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13 votes
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Representing binary functions with a finite gate set without exponential blow-up?

No. No matter what representation of functions as circuits/formulas you use, there will exist some functions that require exponential size to represent. This was proven by Shannon in 1949. See ...
D.W.'s user avatar
  • 161k
2 votes
Accepted

Given a language L how can I derive its Boolean formula?

I'll just consider $\text{MOD}^1_{0,3}$, the other ones are similar. I'm assuming that you want a boolean formula $\phi$ such that $\text{MOD}^1_{0,3}(x_1, \dots, x_n) = 1 \iff \phi(x_1, \dots, x_n) \...
Steven's user avatar
  • 29.5k
2 votes

Is there a 2SAT encoding for a NAND gate

It seems, based on the comments in other answers, that what you are after is a 2-CNF formula $\phi(q, a, b)$ equivalent to $q \iff \overline{a \land b}$. This is indeed not possible; the only possible ...
Bernardo Subercaseaux's user avatar
2 votes

Can you compute a majority function of n-bits using an O(n) size circuit?

Interpret each input as a 1-bit number, and sum all the inputs in a binary-tree fashion. At the $i$-th level of the tree you're dealing with numbers with at most $i+1$ bits. Hence the number of gates ...
Steven's user avatar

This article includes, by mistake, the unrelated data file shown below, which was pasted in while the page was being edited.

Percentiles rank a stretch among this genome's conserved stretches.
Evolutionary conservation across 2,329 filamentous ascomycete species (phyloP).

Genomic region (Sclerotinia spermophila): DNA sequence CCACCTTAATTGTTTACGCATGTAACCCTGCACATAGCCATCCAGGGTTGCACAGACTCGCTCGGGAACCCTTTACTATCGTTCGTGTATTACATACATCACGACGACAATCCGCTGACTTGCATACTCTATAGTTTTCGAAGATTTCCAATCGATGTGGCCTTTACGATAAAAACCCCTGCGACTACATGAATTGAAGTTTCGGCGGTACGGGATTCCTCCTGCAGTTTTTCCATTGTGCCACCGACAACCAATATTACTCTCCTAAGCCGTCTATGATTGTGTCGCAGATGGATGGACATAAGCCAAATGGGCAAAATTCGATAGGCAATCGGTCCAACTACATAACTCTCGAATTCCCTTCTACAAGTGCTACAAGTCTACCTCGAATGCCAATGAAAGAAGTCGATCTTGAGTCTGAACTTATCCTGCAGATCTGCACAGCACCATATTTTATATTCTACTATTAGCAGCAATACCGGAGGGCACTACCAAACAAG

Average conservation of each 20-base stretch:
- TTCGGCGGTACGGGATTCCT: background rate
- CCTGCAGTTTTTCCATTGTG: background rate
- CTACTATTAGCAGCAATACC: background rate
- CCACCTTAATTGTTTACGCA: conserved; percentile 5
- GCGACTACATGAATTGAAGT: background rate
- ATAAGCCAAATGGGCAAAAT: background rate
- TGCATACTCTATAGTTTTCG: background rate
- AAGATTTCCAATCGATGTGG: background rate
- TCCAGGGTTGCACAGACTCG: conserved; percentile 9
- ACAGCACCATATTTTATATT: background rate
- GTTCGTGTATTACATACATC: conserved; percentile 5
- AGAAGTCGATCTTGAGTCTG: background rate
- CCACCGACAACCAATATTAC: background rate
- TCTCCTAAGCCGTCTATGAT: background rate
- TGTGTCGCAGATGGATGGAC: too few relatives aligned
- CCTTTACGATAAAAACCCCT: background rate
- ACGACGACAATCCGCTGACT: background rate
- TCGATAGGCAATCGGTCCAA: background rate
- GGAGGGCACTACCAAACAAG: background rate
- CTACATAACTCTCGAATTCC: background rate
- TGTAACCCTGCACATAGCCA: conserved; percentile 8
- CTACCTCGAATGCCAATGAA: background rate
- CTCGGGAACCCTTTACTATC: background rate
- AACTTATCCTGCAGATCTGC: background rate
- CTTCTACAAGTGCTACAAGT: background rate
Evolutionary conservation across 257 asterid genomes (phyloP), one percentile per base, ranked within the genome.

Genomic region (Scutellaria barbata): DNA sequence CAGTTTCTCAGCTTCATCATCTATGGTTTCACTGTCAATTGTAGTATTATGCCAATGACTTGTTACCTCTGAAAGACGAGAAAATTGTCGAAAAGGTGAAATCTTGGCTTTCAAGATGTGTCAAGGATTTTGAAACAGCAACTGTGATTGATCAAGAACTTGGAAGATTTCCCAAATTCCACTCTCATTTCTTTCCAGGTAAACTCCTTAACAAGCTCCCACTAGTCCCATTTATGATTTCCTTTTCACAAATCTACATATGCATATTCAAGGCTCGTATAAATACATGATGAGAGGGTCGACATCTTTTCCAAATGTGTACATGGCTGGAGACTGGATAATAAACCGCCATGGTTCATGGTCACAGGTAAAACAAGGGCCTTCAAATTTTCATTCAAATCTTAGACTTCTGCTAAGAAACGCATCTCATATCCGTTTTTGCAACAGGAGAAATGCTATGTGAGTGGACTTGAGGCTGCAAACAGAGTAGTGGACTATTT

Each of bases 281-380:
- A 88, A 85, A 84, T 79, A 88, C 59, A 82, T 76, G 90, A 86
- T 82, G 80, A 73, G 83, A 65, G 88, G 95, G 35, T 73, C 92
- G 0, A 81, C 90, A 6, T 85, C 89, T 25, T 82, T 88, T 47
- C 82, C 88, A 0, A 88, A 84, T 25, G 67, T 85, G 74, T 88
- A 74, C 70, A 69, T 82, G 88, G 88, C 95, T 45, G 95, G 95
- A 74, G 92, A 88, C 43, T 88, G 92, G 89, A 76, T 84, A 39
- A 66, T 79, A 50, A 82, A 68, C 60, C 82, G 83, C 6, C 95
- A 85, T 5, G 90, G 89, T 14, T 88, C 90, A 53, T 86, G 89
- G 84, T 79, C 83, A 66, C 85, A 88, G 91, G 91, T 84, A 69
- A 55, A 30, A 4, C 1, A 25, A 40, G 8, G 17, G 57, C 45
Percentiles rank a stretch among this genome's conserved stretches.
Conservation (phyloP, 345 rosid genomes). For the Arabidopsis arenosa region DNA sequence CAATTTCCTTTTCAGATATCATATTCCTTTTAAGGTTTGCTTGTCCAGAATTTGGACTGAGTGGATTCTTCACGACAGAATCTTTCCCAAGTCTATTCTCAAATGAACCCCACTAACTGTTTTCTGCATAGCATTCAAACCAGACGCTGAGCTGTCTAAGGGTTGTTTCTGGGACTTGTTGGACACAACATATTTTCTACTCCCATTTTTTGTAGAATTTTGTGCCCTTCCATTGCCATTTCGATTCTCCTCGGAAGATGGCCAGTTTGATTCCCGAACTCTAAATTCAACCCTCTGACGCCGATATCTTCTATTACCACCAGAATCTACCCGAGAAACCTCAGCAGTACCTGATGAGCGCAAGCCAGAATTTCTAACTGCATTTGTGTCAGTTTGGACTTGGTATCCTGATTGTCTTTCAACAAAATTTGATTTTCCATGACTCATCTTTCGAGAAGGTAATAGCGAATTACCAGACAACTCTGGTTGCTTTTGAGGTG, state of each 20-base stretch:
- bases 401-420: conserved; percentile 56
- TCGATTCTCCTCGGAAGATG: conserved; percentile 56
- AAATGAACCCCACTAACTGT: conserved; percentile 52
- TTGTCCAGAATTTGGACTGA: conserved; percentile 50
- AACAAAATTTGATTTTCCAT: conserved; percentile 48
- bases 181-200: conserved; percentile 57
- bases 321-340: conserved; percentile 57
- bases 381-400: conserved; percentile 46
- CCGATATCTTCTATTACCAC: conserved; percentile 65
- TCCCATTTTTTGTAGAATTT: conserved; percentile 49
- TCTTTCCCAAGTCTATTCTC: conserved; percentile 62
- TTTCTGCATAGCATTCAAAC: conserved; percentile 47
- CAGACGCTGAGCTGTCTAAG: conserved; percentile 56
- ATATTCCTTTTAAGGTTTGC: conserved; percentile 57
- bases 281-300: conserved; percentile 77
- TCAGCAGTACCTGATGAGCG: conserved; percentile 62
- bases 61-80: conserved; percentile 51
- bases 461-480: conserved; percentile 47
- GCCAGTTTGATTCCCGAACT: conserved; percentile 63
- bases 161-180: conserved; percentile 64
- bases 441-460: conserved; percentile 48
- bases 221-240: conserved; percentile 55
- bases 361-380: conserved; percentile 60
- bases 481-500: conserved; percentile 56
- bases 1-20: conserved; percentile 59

• 29.5k
1 vote

Binary logarithm of binary number using logic gates

As pointed out in the comments, your question was already answered in Arithmetic network to compute floor of binary logarithm. If you turn that answer into a circuit diagram, it looks like this: The ...
Rainer P.'s user avatar
  • 842
1 vote

Binary logarithm of binary number using logic gates

You start by building a circuit for two input bits. It has two outputs: the position of the highest bit, either 0 or 1, and a bit indicating that the input is not zero. This is easy: The position is ...
gnasher729's user avatar
  • 30.4k
1 vote

Is there a 2SAT encoding for a NAND gate

There is no proof that it is impossible, but it is believed that it's unlikely to be possible, because if you could convert every circuit with NAND gates to 2CNF, you would have a proof that P = ...
D.W.'s user avatar
  • 161k
1 vote

Does there exist some ``partial" universal hashing?

Sure, of course. Let $S$ be a single point, so $|S|=1$; then any family is trivially a universal hash on $S \to Y$, and is faster than $H$, even though it is not universal on $X \to Y$.
D.W.'s user avatar
  • 161k

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